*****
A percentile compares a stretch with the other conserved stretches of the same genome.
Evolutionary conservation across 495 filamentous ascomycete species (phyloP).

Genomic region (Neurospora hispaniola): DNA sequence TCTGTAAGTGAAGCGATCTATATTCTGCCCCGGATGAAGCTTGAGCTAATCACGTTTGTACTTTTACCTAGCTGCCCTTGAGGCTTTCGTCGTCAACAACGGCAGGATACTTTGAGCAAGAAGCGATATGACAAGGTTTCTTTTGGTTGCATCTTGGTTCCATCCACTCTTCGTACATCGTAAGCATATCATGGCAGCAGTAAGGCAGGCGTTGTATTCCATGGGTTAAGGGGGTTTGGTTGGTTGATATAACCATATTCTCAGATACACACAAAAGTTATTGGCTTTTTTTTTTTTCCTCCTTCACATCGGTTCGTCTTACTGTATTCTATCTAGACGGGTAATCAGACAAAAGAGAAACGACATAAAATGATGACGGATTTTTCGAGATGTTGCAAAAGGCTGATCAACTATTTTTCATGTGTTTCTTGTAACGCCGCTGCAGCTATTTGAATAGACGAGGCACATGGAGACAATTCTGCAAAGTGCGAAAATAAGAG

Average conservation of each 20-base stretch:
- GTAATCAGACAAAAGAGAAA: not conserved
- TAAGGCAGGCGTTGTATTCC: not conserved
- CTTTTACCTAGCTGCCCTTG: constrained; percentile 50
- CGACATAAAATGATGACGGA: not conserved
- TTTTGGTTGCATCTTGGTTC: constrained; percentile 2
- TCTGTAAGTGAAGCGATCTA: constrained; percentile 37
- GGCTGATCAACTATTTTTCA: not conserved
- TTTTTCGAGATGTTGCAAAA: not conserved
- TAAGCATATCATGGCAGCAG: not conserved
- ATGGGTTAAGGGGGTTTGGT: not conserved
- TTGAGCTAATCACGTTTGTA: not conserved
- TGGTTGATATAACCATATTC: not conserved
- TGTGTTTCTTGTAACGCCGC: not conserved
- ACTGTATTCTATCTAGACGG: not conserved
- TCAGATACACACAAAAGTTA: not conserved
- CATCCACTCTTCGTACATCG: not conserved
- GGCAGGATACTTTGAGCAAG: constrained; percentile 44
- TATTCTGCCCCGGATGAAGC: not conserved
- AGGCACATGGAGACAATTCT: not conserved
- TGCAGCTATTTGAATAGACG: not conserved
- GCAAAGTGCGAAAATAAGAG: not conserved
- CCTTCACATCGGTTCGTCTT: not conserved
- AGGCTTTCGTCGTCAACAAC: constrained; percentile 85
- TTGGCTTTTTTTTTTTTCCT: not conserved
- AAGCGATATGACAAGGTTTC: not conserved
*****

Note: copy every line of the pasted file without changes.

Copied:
A percentile compares a stretch with the other conserved stretches of the same genome.
Evolutionary conservation across 495 filamentous ascomycete species (phyloP).

Genomic region (Neurospora hispaniola): DNA sequence TCTGTAAGTGAAGCGATCTATATTCTGCCCCGGATGAAGCTTGAGCTAATCACGTTTGTACTTTTACCTAGCTGCCCTTGAGGCTTTCGTCGTCAACAACGGCAGGATACTTTGAGCAAGAAGCGATATGACAAGGTTTCTTTTGGTTGCATCTTGGTTCCATCCACTCTTCGTACATCGTAAGCATATCATGGCAGCAGTAAGGCAGGCGTTGTATTCCATGGGTTAAGGGGGTTTGGTTGGTTGATATAACCATATTCTCAGATACACACAAAAGTTATTGGCTTTTTTTTTTTTCCTCCTTCACATCGGTTCGTCTTACTGTATTCTATCTAGACGGGTAATCAGACAAAAGAGAAACGACATAAAATGATGACGGATTTTTCGAGATGTTGCAAAAGGCTGATCAACTATTTTTCATGTGTTTCTTGTAACGCCGCTGCAGCTATTTGAATAGACGAGGCACATGGAGACAATTCTGCAAAGTGCGAAAATAAGAG

Average conservation of each 20-base stretch:
- GTAATCAGACAAAAGAGAAA: not conserved
- TAAGGCAGGCGTTGTATTCC: not conserved
- CTTTTACCTAGCTGCCCTTG: constrained; percentile 50
- CGACATAAAATGATGACGGA: not conserved
- TTTTGGTTGCATCTTGGTTC: constrained; percentile 2
- TCTGTAAGTGAAGCGATCTA: constrained; percentile 37
- GGCTGATCAACTATTTTTCA: not conserved
- TTTTTCGAGATGTTGCAAAA: not conserved
- TAAGCATATCATGGCAGCAG: not conserved
- ATGGGTTAAGGGGGTTTGGT: not conserved
- TTGAGCTAATCACGTTTGTA: not conserved
- TGGTTGATATAACCATATTC: not conserved
- TGTGTTTCTTGTAACGCCGC: not conserved
- ACTGTATTCTATCTAGACGG: not conserved
- TCAGATACACACAAAAGTTA: not conserved
- CATCCACTCTTCGTACATCG: not conserved
- GGCAGGATACTTTGAGCAAG: constrained; percentile 44
- TATTCTGCCCCGGATGAAGC: not conserved
- AGGCACATGGAGACAATTCT: not conserved
- TGCAGCTATTTGAATAGACG: not conserved
- GCAAAGTGCGAAAATAAGAG: not conserved
- CCTTCACATCGGTTCGTCTT: not conserved
- AGGCTTTCGTCGTCAACAAC: constrained; percentile 85
- TTGGCTTTTTTTTTTTTCCT: not conserved
- AAGCGATATGACAAGGTTTC: not conserved